Bishops ask Supreme Court to uphold immigration executive action

On Tuesday the US Conference of Catholic Bishops urged the Supreme Court to uphold the executive action taken by President Barack Obama to give temporary relief from deportation to millions of undocumented immigrants already living and working within the country.

The amicus brief that was filed on March 8 by a number of faith-based groups including the UCCB points out that in the past courts have frequently acknowledged that maintaining stable communities and keeping families together is in the public interest. The United States vs Texas court case has at stake the future of the 2014 executive actions taken by Obama in the form of the Deferred Action for Parents or Americans and Lawful Permanent Residents to delay the deportation of potentially millions of undocumented immigrants.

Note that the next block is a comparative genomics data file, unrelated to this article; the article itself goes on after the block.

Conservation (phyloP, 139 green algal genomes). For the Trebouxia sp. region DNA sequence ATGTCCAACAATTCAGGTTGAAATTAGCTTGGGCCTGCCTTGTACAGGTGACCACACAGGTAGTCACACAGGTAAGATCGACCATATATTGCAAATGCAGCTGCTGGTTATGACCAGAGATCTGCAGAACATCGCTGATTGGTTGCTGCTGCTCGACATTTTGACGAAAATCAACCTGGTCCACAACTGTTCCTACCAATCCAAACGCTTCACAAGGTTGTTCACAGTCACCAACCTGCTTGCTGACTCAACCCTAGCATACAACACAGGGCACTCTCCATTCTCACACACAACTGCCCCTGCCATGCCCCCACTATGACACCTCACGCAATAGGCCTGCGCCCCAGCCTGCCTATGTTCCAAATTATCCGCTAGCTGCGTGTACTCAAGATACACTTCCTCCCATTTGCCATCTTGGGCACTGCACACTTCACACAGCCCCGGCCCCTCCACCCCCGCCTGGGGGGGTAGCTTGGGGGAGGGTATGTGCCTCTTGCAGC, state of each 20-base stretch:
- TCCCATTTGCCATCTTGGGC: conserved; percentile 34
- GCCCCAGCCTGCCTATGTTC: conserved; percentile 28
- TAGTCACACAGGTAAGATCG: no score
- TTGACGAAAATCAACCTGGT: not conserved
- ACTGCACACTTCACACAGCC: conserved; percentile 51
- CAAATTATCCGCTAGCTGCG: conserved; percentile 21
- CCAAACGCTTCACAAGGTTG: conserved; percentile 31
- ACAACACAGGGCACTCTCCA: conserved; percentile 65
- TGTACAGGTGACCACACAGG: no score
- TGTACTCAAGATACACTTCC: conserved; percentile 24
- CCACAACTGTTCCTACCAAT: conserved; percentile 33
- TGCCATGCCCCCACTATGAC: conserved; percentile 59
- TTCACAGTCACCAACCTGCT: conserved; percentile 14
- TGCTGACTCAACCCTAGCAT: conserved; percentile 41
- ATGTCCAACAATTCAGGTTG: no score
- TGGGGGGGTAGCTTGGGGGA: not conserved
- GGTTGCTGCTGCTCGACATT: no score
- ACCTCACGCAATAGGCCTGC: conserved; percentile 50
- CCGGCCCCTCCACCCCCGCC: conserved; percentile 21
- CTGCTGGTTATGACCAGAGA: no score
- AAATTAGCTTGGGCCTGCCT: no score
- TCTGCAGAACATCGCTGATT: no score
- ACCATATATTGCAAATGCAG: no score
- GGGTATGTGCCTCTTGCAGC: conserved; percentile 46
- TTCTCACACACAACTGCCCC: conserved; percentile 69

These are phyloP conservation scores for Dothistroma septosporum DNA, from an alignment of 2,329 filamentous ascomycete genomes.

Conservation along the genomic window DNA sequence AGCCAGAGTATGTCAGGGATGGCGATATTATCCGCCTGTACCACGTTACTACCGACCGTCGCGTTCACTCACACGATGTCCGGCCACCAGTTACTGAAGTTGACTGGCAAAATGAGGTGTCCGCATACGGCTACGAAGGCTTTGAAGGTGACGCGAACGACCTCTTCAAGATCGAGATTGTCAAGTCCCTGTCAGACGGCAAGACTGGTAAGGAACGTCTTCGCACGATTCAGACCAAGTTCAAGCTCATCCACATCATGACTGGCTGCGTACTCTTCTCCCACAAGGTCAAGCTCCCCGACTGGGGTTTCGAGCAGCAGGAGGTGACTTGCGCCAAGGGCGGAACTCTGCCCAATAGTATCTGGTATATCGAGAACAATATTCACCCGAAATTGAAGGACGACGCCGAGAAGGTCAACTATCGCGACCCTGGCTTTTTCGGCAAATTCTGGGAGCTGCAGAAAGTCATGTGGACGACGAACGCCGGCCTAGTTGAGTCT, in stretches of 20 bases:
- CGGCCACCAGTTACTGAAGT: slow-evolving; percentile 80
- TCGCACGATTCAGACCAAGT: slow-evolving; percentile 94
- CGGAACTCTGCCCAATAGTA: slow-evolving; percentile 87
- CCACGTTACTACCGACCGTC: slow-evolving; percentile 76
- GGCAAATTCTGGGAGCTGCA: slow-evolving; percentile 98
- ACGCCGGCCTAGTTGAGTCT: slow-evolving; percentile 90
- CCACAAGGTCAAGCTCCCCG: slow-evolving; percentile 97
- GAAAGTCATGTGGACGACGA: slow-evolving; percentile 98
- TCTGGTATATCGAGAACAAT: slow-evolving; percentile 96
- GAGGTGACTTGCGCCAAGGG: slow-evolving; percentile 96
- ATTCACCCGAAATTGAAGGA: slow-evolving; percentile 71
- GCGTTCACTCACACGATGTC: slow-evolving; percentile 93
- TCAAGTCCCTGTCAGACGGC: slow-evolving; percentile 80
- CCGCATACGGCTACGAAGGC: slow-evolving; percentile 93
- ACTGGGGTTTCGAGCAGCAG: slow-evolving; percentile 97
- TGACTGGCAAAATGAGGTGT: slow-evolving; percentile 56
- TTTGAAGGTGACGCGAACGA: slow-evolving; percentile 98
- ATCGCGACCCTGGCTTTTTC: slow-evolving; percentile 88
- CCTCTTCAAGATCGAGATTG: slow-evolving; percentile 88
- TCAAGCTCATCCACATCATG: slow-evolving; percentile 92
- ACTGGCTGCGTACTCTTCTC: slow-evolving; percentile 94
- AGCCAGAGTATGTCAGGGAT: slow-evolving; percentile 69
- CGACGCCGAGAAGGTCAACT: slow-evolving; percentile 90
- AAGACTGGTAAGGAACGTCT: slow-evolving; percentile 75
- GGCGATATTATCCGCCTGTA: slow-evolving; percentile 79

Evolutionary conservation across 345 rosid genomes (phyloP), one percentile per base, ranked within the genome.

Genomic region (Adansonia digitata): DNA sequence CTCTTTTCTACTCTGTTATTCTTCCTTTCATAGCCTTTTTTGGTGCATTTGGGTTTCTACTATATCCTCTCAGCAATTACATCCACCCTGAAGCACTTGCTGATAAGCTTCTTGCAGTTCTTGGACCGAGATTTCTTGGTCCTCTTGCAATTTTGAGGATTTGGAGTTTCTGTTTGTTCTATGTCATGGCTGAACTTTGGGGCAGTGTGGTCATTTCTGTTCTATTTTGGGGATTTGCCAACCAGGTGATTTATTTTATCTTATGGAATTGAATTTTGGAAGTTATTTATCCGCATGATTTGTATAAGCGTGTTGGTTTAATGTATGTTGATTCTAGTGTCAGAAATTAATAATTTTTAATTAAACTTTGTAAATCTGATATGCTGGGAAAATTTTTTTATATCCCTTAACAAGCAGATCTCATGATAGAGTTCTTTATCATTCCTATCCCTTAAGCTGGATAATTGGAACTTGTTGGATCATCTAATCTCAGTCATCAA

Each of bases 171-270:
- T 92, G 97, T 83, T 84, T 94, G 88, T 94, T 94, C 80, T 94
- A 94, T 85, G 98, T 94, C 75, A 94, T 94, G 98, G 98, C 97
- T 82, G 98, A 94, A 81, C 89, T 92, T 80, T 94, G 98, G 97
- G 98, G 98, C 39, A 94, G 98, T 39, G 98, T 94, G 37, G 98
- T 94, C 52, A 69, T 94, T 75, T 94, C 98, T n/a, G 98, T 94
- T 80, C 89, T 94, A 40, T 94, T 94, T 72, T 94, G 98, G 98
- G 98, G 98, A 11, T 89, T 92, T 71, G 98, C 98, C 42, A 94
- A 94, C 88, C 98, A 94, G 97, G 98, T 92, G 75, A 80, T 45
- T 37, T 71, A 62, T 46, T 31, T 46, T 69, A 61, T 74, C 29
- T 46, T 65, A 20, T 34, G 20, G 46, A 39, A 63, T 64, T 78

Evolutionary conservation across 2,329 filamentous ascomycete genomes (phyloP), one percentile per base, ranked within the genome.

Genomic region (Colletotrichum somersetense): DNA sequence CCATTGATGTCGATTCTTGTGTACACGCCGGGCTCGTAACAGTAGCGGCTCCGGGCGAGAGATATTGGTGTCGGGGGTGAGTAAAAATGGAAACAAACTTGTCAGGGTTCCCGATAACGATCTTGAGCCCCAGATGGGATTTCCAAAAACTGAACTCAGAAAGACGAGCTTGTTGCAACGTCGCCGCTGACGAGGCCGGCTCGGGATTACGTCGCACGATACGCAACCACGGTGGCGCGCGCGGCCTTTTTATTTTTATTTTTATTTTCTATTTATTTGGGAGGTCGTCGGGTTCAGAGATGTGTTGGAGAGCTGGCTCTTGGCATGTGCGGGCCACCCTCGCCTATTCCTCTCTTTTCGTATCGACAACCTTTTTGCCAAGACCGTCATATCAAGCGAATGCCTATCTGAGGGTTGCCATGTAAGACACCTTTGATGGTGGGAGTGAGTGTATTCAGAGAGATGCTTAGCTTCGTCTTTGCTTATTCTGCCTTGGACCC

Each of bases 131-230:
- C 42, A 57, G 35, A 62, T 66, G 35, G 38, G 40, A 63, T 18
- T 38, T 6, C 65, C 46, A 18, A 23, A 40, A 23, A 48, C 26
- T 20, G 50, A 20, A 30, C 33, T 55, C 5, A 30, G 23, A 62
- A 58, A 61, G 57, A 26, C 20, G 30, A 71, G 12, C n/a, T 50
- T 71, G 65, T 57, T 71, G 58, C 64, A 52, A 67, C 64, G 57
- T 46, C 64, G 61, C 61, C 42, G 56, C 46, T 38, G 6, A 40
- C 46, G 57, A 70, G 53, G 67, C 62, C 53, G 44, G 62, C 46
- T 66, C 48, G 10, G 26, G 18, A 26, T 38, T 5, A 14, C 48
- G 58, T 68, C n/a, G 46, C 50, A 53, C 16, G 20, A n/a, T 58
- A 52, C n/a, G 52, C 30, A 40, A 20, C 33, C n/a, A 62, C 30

The action allowed immigrants who had children that were born in the United States, and thus already held citizenship or at permanent residency, relief on their eligibility for deportation so long as they met a number of conditions including paying taxes, passing a background check, and having lived in the US for a minimum of five years. The Migration Policy Institute estimates that around 3.7 million people could be eligible for the program.

26 states led by Texas blocked the program from being implemented. The brief filed by the religious groups says that children can be harmed both socially and emotionally if their parents are deported or even detained, and that just the fear of deportation harms immigrant families and society as a whole.